The researchers' concern stems from the fact that classical Klebsiella pneumoniae is one of the bacterial species that can easily acquire mobile genetic units, called plasmids, that contain multiple genes that confer high levels of antimicrobial resistance.
"That's in part why we're concerned," says Russo. "We know that this bacterium has the potential to acquire these plasmids and it almost certainly will."
He notes that most bacteria that have proven to be resistant to most or all of the drugs currently available do not usually infect healthy members of the community.
"What is alarming about the hypervirulent Klebsiella pneumoniae is that they do possess the potential to infect healthy people," says Russo. "If this hypervirulent bacterium also becomes highly resistant to antimicrobials, we will have a significant problem to manage. We hope that our research and that of others can prevent this possibility."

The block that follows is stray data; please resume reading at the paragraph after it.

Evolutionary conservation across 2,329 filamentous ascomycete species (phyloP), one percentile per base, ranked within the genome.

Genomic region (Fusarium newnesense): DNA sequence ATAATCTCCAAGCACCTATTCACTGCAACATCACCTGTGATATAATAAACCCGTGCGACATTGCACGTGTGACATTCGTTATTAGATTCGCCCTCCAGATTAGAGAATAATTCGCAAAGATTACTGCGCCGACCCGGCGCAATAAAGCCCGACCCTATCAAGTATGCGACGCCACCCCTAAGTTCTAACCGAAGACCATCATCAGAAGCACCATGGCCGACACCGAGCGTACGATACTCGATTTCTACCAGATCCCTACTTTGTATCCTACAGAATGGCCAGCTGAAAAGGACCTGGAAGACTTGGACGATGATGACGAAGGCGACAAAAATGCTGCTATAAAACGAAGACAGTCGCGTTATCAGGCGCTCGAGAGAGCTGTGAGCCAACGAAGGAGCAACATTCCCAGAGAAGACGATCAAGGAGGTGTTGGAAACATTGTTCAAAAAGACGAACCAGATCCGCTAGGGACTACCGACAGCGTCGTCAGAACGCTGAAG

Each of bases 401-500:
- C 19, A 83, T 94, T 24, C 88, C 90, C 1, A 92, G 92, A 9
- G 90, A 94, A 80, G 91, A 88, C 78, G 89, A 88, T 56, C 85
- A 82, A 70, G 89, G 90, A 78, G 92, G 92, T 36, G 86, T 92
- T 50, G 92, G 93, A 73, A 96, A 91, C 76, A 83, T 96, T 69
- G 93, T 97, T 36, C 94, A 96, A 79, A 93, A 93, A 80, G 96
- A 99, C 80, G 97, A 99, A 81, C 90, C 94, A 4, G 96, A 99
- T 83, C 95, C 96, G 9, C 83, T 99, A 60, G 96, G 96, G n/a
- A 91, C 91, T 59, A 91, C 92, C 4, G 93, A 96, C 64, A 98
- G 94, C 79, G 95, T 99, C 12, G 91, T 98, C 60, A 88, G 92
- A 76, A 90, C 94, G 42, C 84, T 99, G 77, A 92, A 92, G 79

While the new hypervirulent variant was first seen exclusively in in the Pacific Rim, it has now been found in several cities in North America, including Buffalo, and in Europe, Canada, Israel and South Africa as well. The UB researchers characterize it as "under-recognized" both by physicians and microbiology laboratories.
The disease most commonly presents as a liver abscess, which is not typical for otherwise healthy patients.
"This new variant presents with unique and scary features: first is its tendency to infect young, healthy people in the community and the second is its unique propensity for metastatic spread to other parts of the body," says Russo. "It spreads to sites beyond the initial source of the infection, such as the lungs, the central nervous system and the eye, potentially causing loss of vision. If infection spreads to the brain, there can be brain damage as well. Between 10 percent and 30 percent of cases are fatal."
In Buffalo, this hypervirulent variant of Klebsiella pneumoniae was identified in an otherwise healthy, young person several years ago. The patient, who was in his 20s, was hospitalized for several months before making a full recovery. Similar cases are causing concern throughout the international infectious disease community.